Based in Toronto, Canada, Kevin Young is a freelance music and tech writer, professional musician and composer. As a founding member of Canadian rock band Moist, he toured widely, from the north Arctic of Canada to the deep south of the US, as well as Europe and Asia.

Queen Elizabeth Theatre Specifications & Gear List
Technical Specifications
Stage Floor: 48 x 35 feet
Surface: Wood
Stage Right Wingspace: 20 x 20 feet
Stage Left Wingspace: 20 x 10 feet
Grid Height: 40 feet
Risers: 6 x 4 x 8 feet
House Spots: On demand

Front Of House System Gear
1 52-channel Yamaha PM 4000
2 dbx 3231L stereo EQ
3 Drawmer DL 441 quad compressors
3 Drawmer DS 404 quad gates
1 Yamaha SPX 1000 digital multi effect
1 Yamaha SPX 990 digital multi effect
2 TC Electronic M1 reverbs
2 TC Electronic D2 delay
1 Denon 620T CD deck

Stacks & Racks
12 Adamson Y-10 line array cabinets
4 Adamson T21 subwoofers
14 QSC 2450 amplifiers
4 Lab.gruppen fp 6400

Monitor System Gear
1 58 channel Yamaha PM 3500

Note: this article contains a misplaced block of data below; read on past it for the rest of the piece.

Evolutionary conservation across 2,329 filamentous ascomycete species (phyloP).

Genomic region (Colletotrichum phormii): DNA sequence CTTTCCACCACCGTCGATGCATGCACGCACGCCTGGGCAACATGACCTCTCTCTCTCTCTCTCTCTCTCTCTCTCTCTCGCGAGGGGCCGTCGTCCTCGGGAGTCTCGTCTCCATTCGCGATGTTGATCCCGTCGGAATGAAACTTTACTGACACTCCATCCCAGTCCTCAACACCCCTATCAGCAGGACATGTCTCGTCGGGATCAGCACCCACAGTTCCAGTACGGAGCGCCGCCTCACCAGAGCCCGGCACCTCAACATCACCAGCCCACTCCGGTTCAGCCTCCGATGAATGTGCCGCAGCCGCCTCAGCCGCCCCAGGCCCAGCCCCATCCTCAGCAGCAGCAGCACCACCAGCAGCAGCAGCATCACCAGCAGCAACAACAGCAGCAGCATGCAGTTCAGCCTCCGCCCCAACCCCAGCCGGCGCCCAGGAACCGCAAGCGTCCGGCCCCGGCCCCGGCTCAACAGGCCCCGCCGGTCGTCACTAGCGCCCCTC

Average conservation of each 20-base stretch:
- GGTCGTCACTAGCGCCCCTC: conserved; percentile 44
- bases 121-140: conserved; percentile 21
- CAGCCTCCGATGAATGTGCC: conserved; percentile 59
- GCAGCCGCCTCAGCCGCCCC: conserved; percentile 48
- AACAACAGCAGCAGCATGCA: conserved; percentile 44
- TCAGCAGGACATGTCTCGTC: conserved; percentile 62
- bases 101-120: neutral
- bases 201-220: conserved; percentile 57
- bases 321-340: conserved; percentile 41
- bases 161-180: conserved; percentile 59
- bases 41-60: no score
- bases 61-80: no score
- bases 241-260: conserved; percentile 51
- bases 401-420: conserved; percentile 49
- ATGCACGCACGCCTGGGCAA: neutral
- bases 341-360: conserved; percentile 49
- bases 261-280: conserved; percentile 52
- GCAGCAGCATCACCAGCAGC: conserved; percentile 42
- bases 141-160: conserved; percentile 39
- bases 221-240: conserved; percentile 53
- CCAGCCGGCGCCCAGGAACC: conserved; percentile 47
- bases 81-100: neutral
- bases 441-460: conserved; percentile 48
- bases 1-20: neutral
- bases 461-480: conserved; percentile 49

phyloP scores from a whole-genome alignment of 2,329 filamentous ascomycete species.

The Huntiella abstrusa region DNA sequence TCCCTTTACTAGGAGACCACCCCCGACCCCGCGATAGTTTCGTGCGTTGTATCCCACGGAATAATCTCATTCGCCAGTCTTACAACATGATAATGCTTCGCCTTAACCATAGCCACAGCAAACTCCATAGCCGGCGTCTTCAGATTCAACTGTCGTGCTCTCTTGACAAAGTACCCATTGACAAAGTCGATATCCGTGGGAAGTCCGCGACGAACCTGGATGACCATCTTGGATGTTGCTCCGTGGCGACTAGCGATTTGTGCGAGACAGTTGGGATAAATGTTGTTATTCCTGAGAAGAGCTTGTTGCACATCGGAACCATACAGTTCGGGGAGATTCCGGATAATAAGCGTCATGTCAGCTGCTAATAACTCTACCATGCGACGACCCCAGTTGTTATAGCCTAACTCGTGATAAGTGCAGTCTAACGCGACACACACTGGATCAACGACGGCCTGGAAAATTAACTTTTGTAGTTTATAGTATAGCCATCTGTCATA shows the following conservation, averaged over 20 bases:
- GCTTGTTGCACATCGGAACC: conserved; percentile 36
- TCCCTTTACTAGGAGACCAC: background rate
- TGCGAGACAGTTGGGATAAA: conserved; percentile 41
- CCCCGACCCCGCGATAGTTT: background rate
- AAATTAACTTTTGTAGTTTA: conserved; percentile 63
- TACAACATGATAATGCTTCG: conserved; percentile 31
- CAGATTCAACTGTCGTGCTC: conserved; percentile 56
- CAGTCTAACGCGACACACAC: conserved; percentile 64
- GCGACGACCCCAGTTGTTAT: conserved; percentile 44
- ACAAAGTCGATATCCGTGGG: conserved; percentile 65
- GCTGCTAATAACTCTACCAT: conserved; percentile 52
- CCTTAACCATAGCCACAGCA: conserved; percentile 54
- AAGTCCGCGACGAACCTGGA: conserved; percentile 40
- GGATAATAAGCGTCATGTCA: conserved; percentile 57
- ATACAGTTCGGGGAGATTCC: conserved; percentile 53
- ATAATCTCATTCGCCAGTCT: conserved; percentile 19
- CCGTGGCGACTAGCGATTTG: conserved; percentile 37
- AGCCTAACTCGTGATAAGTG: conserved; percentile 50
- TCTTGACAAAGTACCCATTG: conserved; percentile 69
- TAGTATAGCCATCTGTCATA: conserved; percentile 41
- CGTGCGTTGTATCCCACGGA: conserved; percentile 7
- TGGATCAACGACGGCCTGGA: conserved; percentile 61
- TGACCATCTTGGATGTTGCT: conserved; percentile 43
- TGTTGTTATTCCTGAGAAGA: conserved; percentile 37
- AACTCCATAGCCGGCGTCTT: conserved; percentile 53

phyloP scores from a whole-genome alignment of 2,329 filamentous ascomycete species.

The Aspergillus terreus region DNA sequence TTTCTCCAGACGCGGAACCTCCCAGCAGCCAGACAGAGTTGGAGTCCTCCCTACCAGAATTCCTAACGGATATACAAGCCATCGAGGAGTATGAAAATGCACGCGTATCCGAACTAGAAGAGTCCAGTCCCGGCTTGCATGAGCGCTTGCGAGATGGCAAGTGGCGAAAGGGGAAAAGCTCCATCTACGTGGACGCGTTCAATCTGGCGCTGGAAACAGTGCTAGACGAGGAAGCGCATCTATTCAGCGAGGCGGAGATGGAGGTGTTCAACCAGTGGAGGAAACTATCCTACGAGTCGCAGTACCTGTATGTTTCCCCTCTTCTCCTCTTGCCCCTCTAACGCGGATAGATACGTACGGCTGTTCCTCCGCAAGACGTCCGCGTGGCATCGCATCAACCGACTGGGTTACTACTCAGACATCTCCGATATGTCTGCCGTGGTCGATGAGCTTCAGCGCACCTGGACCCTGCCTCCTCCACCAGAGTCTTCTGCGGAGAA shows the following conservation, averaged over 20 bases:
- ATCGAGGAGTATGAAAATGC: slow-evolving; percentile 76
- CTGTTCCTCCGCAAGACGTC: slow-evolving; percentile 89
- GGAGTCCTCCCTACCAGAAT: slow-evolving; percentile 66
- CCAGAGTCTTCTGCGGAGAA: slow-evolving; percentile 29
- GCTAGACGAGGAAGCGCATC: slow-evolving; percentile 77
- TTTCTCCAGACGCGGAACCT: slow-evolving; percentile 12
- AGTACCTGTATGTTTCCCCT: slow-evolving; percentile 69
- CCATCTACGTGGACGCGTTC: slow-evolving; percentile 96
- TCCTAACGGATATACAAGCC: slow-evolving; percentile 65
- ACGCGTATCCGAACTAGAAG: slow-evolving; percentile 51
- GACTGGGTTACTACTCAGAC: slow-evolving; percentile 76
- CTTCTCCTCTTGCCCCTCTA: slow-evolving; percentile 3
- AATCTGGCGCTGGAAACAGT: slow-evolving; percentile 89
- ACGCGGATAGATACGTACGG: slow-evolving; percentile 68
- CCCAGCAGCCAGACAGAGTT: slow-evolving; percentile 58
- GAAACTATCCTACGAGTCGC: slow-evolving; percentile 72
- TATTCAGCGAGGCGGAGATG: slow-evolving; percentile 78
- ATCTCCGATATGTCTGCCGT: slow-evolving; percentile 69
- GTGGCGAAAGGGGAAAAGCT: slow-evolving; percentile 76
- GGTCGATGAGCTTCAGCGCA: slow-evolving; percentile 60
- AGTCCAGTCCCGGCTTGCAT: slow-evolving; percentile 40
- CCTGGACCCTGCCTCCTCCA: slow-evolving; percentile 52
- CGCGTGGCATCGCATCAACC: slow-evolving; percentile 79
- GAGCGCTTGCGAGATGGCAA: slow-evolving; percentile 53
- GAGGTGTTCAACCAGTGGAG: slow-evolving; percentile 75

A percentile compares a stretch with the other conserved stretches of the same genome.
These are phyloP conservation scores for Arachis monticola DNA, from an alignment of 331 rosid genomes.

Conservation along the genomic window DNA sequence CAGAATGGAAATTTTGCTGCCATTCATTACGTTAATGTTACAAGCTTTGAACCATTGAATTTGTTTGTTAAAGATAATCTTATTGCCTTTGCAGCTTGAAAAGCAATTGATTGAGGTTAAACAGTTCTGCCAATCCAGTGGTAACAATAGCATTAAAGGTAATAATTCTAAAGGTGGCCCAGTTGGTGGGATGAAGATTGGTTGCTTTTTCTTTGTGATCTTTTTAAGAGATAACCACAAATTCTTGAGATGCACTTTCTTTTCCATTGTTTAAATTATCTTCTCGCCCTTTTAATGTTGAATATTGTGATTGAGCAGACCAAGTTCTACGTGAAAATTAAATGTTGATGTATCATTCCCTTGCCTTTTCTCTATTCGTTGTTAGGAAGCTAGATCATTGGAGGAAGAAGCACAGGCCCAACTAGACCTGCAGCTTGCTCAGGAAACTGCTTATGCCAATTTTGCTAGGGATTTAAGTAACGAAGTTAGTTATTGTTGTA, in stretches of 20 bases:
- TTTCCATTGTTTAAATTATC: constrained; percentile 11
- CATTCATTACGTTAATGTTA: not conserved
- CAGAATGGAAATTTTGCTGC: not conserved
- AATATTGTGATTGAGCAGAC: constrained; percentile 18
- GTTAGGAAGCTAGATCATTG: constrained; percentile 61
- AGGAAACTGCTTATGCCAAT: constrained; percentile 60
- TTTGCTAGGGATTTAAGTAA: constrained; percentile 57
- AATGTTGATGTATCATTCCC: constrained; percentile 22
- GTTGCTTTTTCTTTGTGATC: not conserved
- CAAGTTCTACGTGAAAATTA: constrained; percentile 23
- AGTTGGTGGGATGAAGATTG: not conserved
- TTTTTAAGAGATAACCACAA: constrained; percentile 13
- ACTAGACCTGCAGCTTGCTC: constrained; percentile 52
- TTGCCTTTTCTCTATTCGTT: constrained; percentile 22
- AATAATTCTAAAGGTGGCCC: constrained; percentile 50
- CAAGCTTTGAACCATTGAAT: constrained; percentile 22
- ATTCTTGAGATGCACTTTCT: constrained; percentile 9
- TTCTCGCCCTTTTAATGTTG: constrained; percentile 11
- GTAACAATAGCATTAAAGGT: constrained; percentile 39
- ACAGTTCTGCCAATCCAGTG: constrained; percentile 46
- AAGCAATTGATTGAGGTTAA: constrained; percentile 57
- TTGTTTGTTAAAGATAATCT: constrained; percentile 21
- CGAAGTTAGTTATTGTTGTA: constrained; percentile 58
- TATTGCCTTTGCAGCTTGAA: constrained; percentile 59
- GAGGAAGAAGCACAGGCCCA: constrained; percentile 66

9 Adamson M15 bi-amped monitors
2 Adamson SX18 sidewash
5 dbx 3231L stereo 31-band graphic EQ

8 Sennheiser 935
4 Sennheiser 604
3 Shure SM 81s
4 Shure SM-58
8 Shure SM-57
3 Shure SM-94
4 Shure SM-98
1 Shure SM-91
2 Shure Beta 52

10 DI cables
10 JDI direct boxes
80 microphone cables
50 assorted Atlas mic stands
5 12 pair sub snakes
1 WNSS, power distribution system including six 20-amp stage drops

Source: Live Sound International

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Comments (2) Most recent displayed first
Posted by old groupie  on  08/03/11  at  11:15 PM
He was an arrogant ass in high school. Some things never change I guess
Posted by Billy Bob  on  08/03/11  at  01:02 PM
prinsloo is one of the most arrogant people in the industry a true jack arse